The Varsity: What drew you to this new initiative and what do you hope the impact of this column will be?

William Cunningham: Jay Van Bavel and June Gruber, two professors that initiated the column, are very public all the time. When they started putting out information to the world through social media channels, many people were suddenly downloading all of their materials that they just made for their graduate students.

I think they started to realize that there’s wide variety in graduate student mentorship. You can luck into having a great mentor who will sit down and work with you all the time and you can also have a mentor who basically abandons you and you never see them again.

Even if you have a good mentor, there’s a lot of different perspectives. I have some ideas of what it means to be a great graduate student I know it works for me and I believe it works for my students.

Obviously, you want different perspectives, to have a resource where various people can put ideas out and start debating and talking about them, and I felt there was a gap to be filled.

TV: How do you think the digital age has redefined mentorship? Do you believe that social media platforms such as Instagram and Twitter are a valuable platform for mentorship?

WC: I generally believe, maybe it’s because I’m old, that the best form of mentorship is one-on-one where you really understand the person’s unique situation. I worry a little bit about a lot of the advice that gets put to social media it’s very unfiltered. It’s very angry a lot of the time, and oftentimes very pessimistic.

One thing I’ve noticed especially in the academic world is that the more time you spend on Twitter, the more you’re convinced you should never get a PhD, you should never bother, everything is stacked against you, and that life is just a giant pile of misfortune, whereas, that’s really not the case.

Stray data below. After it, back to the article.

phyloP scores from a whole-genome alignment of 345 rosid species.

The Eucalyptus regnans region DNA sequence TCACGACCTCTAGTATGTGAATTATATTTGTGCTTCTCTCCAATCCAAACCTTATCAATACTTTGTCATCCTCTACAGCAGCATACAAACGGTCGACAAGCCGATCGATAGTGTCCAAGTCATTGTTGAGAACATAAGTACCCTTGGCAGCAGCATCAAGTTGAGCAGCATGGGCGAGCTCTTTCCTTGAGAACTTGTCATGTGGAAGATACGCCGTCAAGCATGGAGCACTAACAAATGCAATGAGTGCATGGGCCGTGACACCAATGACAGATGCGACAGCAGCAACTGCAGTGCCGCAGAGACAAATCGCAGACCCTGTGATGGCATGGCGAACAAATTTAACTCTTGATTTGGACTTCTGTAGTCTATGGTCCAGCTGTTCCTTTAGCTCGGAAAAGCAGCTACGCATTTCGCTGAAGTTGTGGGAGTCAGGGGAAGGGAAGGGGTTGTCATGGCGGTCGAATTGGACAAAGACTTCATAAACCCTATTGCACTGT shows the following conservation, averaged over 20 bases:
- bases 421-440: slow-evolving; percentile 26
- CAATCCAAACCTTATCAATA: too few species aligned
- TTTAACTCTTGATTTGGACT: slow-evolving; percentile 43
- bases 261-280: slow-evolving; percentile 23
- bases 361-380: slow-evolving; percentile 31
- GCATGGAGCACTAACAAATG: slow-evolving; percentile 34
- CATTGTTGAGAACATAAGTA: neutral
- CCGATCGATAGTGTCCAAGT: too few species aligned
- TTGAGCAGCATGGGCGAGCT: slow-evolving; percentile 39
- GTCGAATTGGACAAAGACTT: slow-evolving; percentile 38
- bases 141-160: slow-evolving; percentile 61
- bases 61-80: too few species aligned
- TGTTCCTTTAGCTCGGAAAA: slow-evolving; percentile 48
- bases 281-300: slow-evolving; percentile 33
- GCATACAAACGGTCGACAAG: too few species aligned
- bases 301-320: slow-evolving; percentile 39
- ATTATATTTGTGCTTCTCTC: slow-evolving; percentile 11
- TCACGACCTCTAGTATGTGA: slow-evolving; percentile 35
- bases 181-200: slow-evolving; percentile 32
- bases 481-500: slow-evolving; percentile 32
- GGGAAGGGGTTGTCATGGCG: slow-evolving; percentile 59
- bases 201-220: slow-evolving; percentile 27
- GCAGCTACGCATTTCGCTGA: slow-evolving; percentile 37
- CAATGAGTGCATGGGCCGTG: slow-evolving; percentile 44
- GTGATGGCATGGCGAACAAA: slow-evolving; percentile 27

Most people who work hard and want some type of academic job, at least in psychology, will get it. I feel like sometimes this Twitter world of setting up this massive feeling of pessimism is not helping anyone.

Someone once told me that the best way of succeeding is having unrealistic optimism, because if you fall short of your overly optimistic goal, you still massively succeed.

I think that the goal of this column is to try to frame things in ways that are going to be more optimistic.

TV: What are unique pressures today’s young scientists face and what needs to change in graduate and postgraduate education to counteract these cultural problems in science?

WC: There has been a change in expectation over time. When I went to graduate school in the 1990s, people didn’t think they were all going to get jobs at Harvard.

I never anticipated I would end up in a place like the University of Toronto. I think that a lot of people, like when I went to graduate school, had more realistic ideas about where they were going to end up.

It’s really important for people to know that the other end of it isn’t guaranteed. If everyone is trying to be the best person on the market, that means everyone but the best person… on the market feels like a failure.

The other end of it also comes from the internet, that I think it allows a lot more social comparison. It really comes down to expectations and social comparison. I believe people set themselves up for seeing anything other than one version as failure, as opposed to seeing a myriad of types of success. 

TV: What would you say to someone who is unsure of pursuing science if they don’t feel like they will fit in?

WC: Someone might think they want to be in psychology but they realize they wanted to do cellular biology. Why take five years to figure that out, when you can do one year and say, ‘Look, I still want to be a scientist but I didn’t realize psychology was this kind of science,’ or ‘I didn’t realize that chemistry was just going to be beakers.’